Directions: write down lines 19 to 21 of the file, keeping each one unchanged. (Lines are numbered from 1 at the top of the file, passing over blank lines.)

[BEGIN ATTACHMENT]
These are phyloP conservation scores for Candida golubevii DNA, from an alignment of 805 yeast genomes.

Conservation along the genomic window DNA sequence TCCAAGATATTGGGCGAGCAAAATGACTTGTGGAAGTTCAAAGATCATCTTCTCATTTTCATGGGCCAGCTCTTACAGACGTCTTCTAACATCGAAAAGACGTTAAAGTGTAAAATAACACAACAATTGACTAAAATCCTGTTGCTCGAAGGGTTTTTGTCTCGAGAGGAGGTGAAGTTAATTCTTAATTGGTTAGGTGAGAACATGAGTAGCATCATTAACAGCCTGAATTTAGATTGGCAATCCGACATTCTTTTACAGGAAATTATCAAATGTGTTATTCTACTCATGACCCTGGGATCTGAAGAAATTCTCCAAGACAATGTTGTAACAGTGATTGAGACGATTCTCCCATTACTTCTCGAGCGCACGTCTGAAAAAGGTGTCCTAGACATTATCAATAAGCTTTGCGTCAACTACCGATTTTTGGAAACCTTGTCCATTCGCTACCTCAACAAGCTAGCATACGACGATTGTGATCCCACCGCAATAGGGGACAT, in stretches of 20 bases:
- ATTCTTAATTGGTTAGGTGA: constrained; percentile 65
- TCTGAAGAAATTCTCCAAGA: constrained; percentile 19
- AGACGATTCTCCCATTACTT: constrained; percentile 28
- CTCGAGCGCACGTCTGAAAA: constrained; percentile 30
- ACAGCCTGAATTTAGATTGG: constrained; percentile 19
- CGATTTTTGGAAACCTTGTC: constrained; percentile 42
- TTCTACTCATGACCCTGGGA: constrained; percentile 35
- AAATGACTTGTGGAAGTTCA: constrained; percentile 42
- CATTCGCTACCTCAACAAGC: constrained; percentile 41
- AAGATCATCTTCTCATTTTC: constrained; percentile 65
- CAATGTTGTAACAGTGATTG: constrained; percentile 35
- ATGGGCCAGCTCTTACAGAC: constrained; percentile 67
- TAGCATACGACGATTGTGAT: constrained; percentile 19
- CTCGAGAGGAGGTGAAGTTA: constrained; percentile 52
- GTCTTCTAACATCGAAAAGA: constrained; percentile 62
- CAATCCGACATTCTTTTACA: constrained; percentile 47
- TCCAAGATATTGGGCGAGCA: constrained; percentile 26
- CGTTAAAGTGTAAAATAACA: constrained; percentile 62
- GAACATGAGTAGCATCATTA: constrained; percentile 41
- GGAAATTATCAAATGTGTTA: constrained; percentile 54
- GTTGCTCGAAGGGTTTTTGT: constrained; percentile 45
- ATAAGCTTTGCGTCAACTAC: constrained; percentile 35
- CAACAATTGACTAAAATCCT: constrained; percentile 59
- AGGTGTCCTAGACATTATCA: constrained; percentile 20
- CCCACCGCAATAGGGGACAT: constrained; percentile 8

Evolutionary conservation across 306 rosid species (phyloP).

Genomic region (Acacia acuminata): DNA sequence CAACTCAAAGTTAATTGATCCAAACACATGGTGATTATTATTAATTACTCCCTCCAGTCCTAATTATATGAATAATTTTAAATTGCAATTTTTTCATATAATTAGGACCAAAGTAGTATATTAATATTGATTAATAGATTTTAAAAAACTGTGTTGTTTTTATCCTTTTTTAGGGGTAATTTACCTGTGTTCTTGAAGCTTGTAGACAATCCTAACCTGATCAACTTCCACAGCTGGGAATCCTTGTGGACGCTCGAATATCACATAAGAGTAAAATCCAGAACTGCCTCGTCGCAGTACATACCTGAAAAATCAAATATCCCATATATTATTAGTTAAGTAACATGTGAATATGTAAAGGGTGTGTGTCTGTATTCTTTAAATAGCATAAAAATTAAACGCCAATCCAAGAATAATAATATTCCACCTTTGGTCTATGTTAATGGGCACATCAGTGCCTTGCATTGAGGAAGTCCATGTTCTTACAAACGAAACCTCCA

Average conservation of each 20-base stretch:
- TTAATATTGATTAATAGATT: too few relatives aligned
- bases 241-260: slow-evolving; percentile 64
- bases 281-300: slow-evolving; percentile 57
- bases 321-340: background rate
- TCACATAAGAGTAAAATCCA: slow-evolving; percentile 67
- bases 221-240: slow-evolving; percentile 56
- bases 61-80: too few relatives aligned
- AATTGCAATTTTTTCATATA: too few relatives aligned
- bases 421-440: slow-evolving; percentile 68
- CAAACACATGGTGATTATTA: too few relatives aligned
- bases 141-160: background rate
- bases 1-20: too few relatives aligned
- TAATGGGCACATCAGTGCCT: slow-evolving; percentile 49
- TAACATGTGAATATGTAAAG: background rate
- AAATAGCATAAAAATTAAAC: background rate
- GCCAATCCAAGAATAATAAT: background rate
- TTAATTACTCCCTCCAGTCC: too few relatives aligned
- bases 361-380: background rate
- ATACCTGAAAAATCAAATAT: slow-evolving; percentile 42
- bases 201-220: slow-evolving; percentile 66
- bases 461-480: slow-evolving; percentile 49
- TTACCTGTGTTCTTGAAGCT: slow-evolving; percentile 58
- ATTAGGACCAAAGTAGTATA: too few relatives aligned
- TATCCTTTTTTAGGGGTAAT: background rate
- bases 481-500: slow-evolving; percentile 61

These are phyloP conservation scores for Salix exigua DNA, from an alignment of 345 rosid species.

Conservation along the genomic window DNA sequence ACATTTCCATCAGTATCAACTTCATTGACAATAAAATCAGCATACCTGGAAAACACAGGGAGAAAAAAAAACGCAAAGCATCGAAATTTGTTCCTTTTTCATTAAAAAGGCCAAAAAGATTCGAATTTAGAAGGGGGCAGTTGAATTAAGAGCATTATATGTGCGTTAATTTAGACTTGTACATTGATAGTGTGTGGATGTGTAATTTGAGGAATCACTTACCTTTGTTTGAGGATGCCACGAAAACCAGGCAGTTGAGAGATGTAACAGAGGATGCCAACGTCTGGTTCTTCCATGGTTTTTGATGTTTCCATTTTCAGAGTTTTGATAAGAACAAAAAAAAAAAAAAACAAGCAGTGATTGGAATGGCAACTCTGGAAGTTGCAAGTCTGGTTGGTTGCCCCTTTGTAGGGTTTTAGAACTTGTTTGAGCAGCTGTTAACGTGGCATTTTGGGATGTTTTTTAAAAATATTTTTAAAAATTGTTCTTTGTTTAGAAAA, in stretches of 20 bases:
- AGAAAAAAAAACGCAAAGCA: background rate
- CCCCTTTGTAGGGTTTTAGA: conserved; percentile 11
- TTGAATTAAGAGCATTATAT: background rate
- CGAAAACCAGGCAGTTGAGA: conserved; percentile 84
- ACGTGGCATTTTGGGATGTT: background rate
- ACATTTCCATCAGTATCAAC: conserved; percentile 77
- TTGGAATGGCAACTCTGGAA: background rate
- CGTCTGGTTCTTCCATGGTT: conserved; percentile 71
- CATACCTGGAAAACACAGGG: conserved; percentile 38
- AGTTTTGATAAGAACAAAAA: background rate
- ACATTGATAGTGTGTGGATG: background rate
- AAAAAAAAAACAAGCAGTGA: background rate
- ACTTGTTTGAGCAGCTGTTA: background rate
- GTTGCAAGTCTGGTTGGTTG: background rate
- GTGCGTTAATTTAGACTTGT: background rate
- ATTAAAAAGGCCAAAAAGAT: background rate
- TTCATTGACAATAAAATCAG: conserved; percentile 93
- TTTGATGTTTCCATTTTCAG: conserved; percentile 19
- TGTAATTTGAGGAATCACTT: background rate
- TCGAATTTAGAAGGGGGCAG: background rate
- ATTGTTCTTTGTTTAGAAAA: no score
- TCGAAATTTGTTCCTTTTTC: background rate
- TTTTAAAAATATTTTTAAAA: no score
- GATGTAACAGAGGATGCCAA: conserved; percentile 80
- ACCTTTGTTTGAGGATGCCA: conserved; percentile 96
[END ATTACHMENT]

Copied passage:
- TCCAAGATATTGGGCGAGCA: constrained; percentile 26
- CGTTAAAGTGTAAAATAACA: constrained; percentile 62
- GAACATGAGTAGCATCATTA: constrained; percentile 41